10:08 am
Sun June 29, 2014

Obama Administration Seeks Change In Law To Speed Deportations

Children detainees sleep in a holding cell at a U.S. Customs and Border Protection processing facility in Brownsville,Texas.
Eric Gay AP

Originally published on Sun June 29, 2014 2:33 pm

President Obama will ask Congress for about $2 billion in emergency funds and for a change in the law in an effort to stem the tide of Central American immigrants flooding the Southern border, according to a White House official.

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Movies
8:12 am
Sun June 29, 2014

How George Lucas Transformed The Modern Fairy Tale

Originally published on Sun June 29, 2014 12:23 pm

Transcript

DON GONYEA, HOST:

This week, a battle over which American city would become the home to the Lucas Museum of Narrative Art was settled. Chicago won out over San Francisco and Los Angeles. And the $1 billion museum named for its founder, George Lucas, will open its doors on Chicago's Lake Shore Drive in 2018.

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Politics
8:12 am
Sun June 29, 2014

In The Battle To Host The 2016 GOP, It's Alt Country Vs. Rock

Originally published on Sun June 29, 2014 3:13 pm

Transcript

DON GONYEA, HOST:

Call it the first official contest of the 2016 presidential campaign. Sure, the election's a couple of years away. Nevertheless, we have a pair of finalists. They are cities hoping to host the Republican National Convention two summers from now. In this corner, Dallas, Texas.

(SOUNDBITE OF SONG, "BIG D")

FRANK LOESSER: (Singing)You're from Big D. My, oh, yes. I mean, big D, little A, double L, A, S.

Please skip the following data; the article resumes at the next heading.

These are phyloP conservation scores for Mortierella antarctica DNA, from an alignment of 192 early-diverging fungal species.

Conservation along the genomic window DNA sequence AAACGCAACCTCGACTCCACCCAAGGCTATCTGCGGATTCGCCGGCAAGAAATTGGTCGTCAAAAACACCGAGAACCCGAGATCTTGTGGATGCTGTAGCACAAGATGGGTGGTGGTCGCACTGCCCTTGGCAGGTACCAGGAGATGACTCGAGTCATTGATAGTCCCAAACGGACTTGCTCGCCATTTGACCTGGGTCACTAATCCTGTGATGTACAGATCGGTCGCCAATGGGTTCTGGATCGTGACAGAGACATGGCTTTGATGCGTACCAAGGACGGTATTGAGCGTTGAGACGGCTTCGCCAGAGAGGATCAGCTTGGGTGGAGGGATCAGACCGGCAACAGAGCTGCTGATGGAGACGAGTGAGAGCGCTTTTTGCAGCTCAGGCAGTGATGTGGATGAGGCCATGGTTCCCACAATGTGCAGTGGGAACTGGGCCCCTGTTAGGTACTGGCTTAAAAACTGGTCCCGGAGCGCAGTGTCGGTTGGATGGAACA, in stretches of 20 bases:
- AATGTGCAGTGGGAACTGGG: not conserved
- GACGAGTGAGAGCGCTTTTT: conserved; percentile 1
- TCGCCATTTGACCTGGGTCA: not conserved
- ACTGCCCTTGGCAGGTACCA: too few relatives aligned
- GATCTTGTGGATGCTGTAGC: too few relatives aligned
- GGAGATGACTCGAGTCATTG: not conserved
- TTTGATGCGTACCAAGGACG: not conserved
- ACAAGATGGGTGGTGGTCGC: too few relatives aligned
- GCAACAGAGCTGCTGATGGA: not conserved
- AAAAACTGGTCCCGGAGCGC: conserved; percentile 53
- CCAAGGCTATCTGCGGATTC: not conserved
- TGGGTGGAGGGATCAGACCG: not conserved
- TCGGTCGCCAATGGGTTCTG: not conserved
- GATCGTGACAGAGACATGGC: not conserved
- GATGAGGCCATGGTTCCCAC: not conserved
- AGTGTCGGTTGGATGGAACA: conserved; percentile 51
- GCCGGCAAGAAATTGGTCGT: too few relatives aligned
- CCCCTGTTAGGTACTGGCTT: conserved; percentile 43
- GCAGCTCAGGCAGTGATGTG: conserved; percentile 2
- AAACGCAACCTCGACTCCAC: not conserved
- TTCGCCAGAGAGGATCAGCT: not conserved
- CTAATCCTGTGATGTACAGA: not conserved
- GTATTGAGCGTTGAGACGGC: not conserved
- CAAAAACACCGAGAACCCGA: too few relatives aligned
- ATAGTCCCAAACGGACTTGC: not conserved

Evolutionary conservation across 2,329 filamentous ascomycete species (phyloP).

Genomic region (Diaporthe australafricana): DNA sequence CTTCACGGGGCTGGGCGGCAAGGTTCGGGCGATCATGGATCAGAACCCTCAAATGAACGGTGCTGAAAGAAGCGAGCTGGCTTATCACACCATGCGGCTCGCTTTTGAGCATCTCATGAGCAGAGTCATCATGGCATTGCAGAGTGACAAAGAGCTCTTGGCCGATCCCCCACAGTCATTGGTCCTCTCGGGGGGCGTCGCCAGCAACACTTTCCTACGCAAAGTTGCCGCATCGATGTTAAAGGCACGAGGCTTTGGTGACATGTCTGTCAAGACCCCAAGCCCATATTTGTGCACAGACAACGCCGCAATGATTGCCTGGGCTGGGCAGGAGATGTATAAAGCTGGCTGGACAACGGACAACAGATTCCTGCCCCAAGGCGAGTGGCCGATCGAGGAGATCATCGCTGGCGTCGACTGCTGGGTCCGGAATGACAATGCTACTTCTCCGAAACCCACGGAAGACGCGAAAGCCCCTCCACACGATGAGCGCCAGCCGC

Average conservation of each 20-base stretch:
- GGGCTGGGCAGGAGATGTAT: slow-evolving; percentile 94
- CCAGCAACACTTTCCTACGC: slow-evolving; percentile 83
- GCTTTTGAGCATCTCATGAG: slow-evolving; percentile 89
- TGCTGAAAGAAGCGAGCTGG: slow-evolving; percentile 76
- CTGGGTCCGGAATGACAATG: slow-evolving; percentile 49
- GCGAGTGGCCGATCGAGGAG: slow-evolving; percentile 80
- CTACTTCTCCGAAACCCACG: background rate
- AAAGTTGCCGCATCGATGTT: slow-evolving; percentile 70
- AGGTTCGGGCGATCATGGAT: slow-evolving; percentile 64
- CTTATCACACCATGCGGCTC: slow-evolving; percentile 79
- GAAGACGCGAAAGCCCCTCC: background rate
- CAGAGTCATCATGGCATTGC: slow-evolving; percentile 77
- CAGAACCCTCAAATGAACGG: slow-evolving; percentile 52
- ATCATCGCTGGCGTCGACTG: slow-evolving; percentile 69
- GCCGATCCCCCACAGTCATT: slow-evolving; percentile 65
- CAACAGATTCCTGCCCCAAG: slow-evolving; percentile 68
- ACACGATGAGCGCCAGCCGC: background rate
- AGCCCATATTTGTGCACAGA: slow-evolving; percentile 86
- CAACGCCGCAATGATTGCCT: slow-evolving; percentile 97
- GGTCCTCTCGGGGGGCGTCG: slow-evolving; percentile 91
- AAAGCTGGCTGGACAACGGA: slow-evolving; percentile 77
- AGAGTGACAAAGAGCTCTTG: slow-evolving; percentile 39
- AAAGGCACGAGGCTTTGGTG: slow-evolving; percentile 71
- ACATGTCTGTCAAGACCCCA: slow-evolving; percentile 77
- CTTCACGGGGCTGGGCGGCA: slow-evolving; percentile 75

GONYEA: And the other contender, hailing from the shores of Lake Erie...

(SOUNDBITE OF SONG, "BURN ON")

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Krulwich Wonders...
5:18 am
Sun June 29, 2014

Her Baby Is At Risk: Lauren's Story

Courtesy of Lauren R. Weinstein/Nautilus

Originally published on Mon June 30, 2014 3:55 pm

They're odds. That's all they are. Not fate, just probabilities. Lauren Weinstein, cartoonist, is having a baby, and she's told — out of the blue — that she and her husband are both carriers of the gene that causes cystic fibrosis. They are sent to a genetic counselor. What happens next — told in five beautifully drawn, emotionally eloquent cartoons — tells what it's like to walk the edge for a few weeks. She's so many things (sad, funny, scared, puzzled), and then there's the ender. Take a look.

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Your Money
2:27 pm
Sat June 28, 2014

Being 'Rich' Is More Common Than You Think, At Least Temporarily

By the time they turn 60 years old, 21 percent of U.S. adults have enjoyed an annual household income of above $250,000 for at least one year of their working lives.
iStockphoto.com

We tend to think of income groups such as the "top 1 percent" as being relatively stable collectives, particularly in nations like the U.S. that, despite popular rhetoric, enjoy rather low levels of social mobility.

But the truth is more complicated, and more volatile. The average American's chances of attaining the American dream, at least in terms of a high income, are greater than you might think, but so are the odds of waking up from that dream.